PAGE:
To diminish this impact, Levi Strauss has launched a new Waste<Less Collection; a line of jeans made largely from recycled plastic bottles. This move also comes after the company’s partnership with an innovative textiles startup called Evrnu. Scaled up through Impact Hub Seattle’s Fledge Accelerator, Evrnu takes old clothing and creates completely new yarn for use in the fashion industry ‒ one that Levi Strauss has championed in their efforts to go green.
The world’s largest industrial manufacturer has pledged to be completely carbon neutral by the year 2030. Investing over €100 million into reducing their environmental impact, Siemens aims to cut its carbon emissions in half. The company will do this in three key ways:
- It will use distributed energy systems at its production facilities and office buildings to optimize energy costs.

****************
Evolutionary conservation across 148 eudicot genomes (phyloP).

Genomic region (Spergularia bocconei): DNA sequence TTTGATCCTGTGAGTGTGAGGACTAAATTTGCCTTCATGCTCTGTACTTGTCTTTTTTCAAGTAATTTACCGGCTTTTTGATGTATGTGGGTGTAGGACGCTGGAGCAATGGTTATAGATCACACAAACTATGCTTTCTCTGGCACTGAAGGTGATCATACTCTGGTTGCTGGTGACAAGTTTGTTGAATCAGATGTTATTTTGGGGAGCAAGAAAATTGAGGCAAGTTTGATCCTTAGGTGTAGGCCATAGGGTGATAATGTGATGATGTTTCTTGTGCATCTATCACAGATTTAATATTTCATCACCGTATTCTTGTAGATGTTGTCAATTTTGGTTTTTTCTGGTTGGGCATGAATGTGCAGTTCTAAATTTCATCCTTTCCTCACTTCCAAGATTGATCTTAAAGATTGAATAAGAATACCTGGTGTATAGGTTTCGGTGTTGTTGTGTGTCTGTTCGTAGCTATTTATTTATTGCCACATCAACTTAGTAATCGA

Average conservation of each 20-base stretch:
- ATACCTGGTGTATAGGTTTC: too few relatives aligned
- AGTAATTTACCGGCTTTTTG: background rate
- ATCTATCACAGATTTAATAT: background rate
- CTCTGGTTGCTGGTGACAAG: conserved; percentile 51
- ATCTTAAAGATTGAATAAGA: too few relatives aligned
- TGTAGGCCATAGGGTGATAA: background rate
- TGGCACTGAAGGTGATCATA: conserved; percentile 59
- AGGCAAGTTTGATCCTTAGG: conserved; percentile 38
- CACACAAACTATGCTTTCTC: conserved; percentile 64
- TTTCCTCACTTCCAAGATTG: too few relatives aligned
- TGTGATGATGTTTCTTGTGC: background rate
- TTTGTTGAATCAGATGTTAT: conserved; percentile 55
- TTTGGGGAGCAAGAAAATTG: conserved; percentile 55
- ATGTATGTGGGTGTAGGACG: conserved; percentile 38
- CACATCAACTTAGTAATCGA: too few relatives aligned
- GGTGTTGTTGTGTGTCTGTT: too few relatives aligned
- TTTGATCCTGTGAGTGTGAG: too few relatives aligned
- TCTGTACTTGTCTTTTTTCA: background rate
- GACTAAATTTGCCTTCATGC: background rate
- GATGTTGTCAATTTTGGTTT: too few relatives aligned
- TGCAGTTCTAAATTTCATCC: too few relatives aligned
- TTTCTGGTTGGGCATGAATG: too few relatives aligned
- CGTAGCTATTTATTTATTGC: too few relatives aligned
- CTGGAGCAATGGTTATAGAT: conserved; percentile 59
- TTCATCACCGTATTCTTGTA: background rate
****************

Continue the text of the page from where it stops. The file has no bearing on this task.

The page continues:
- It will employ low-emission vehicles and e-mobility concepts in its global car fleet.
- It will increase its use of renewable energy ‒ such as natural gas and wind power ‒ that emit little or no CO2.
Right now, more than half a million plastic straws are used every day around the world. By 2020, Starbucks aims to be completely strawless. And to do this, the coffee company has designed, developed and manufactured a strawless lid which will become the standard for all iced coffee, tea and espresso beverages. This new design is already in use throughout the US and Canada, and is now being piloted in China, Japan, Singapore, Thailand and Vietnam.
At almost 100 years old, Ricola’s recent actions prove that even the most long-established companies around the world can wake up to their environmental impacts in innovative ways. The Swiss producer of cough drops and mints has established an innovation lab called Ricolab that (like Impact Hub) uses the Sustainable Development Goals as a framework for their environmental progress.